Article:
Strategy, published in Nature Medicine, used lentiviruses.
A team of scientists have developed a mouse model of glioblastoma. They used modified viruses to shuttle cancer-causing oncogenes into a handful of cells in adult mice.
The most frequently used mouse cancer model relies on xenografts. “These tumors are very reproducible, but this approach ignores the fact that the immune system can make or break cancer,” says first author, Tomotoshi Marumoto, Ph.D., an assistant professor at the Kobe Medical Center Hospital.
Other animal models either express oncogenes in a tissue-specific manner or shut down the expression of tumor suppressor genes in the whole tissue. “But we know that tumors generally develop from a single cell or a small number of cells of a specific cell type, which is one of the major determinants of the characteristics of tumor cells,” adds postdoctoral researcher and coauthor Dinorah Friedmann-Morvinski, Ph.D.
The Salk team decided to use lentiviral vectors to infect nondividing as well as dividing cells and ferry activated oncogenes into a small number of cells in adult, fully immunocompetent mice. After initial experiments confirmed that the approach was working, Dr. Marumoto injected lentiviruses carrying two well-known oncogenes, H-Ras and Akt, into mice lacking one copy of the gene encoding the tumor suppressor p53.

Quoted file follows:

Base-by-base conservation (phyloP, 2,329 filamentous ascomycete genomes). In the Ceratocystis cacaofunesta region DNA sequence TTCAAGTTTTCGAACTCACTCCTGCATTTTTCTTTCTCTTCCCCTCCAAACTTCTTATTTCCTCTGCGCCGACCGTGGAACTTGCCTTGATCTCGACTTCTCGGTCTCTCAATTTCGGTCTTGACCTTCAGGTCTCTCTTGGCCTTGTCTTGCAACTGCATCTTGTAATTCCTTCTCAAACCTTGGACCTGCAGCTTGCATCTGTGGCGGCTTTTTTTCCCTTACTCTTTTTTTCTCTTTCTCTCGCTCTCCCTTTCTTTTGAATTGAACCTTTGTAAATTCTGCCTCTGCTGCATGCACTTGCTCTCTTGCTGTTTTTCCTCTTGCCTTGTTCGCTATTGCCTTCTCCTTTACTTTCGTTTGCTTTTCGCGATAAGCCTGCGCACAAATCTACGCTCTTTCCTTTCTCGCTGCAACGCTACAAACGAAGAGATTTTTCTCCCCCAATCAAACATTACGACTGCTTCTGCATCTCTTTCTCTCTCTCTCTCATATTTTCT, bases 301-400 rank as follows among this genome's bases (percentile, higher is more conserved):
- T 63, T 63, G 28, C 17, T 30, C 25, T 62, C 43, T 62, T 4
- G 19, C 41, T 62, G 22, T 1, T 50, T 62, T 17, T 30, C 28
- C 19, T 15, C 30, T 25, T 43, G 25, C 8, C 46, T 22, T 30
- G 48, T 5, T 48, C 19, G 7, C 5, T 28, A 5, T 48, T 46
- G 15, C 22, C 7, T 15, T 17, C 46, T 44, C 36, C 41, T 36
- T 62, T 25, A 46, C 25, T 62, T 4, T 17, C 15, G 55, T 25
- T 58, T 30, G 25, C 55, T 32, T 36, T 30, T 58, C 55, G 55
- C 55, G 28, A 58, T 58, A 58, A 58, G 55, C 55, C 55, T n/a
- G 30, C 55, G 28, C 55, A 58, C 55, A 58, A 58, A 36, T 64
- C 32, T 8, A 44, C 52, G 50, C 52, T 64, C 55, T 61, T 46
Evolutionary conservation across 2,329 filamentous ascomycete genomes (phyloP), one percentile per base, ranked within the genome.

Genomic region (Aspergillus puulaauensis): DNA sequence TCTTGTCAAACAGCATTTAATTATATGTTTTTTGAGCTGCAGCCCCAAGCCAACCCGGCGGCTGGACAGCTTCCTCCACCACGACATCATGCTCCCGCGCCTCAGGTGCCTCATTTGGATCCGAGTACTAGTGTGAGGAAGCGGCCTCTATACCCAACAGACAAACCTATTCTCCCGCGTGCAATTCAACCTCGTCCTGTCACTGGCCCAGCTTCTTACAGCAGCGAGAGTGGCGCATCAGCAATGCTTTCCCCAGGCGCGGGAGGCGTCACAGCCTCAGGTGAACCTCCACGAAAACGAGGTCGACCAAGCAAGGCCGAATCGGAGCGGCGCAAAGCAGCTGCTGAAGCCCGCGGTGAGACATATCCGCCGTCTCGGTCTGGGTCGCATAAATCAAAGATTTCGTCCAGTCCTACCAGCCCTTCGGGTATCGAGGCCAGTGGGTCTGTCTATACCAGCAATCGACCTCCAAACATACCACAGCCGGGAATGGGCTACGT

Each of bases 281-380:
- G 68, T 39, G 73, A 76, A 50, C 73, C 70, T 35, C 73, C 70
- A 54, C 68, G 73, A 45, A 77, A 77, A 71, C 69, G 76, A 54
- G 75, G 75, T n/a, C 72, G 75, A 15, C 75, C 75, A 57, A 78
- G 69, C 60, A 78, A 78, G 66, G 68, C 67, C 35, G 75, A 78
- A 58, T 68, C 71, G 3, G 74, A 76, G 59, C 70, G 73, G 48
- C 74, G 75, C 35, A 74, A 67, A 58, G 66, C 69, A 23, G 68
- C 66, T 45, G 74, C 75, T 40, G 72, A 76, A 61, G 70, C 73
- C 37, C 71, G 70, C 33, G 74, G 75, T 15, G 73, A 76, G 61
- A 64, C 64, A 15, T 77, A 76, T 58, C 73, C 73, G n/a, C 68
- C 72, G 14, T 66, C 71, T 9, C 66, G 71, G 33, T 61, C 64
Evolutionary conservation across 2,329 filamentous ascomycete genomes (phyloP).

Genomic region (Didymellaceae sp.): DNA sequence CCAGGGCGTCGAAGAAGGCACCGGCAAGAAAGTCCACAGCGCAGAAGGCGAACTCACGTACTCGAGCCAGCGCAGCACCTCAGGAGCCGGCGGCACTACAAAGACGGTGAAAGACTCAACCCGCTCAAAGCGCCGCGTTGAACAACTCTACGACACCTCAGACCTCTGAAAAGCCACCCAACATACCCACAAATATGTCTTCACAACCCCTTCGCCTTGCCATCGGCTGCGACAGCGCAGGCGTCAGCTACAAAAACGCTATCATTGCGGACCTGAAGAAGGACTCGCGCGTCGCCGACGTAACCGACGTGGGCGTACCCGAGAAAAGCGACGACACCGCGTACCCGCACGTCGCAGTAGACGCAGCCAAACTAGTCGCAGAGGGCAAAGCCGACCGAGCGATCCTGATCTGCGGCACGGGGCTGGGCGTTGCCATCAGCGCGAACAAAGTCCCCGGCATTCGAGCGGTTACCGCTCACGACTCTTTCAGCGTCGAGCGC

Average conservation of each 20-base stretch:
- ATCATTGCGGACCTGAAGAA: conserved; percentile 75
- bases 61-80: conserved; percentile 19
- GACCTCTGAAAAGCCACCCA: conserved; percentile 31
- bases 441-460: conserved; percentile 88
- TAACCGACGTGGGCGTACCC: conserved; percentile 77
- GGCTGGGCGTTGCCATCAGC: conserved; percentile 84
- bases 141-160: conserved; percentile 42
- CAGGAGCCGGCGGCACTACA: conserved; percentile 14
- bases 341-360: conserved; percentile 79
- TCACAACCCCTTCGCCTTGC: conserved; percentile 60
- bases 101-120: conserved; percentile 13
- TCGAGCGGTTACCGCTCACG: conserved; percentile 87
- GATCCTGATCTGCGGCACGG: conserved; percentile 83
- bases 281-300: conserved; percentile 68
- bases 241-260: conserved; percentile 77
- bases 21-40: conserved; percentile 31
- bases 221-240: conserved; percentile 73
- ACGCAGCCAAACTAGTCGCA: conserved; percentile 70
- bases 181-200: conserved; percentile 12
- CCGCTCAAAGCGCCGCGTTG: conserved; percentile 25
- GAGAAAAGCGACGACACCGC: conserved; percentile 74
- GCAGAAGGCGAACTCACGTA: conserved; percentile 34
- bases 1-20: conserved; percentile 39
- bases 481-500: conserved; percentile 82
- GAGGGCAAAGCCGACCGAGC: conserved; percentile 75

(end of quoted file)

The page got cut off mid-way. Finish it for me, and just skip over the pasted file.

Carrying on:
The lentivirues were injected into three separate brain regions: the hippocampus, the subventricular zone, and the cortex. He specifically targeted astrocytes, star-shaped brain cells that are part of the brain’s support system and are suspected to be the origin of glioblastoma.
Within a few months, massive tumors that displayed all the histological characteristics of glioblastoma multiforme preferentially developed in the hippocampus and the subventricular zone.
To test whether the induced glioblastomas contained bona fide cancer stem cells, Dr. Marumoto isolated cultured individual tumor cells in the lab. These cells behaved and looked just like neural stem cells, he says. They formed tiny spheres and expressed proteins typically found in immature neural progenitor cells. When given the right chemical cues, these brain cancer stem cells matured into neurons and astrocytes.
“They displayed all the characteristics of cancer stem cells, and less than 100 and as few as 10 cells were enough to initiate a tumor when injected into immunodeficient mice,” says Dr. Friedmann-Morvinski. Most xenograft models for brain tumors using tumor cell lines require at least 10,000 cells, the researchers note.
Researchers from the Salk Institute for Biological Studies, the Kavli Institute for Systems Neuroscience in Trondheim, Norway, and the UCSD Center for Functional MRI in La Jolla collaborated on this study. Results appear in the January 4 online issue of Nature Medicine.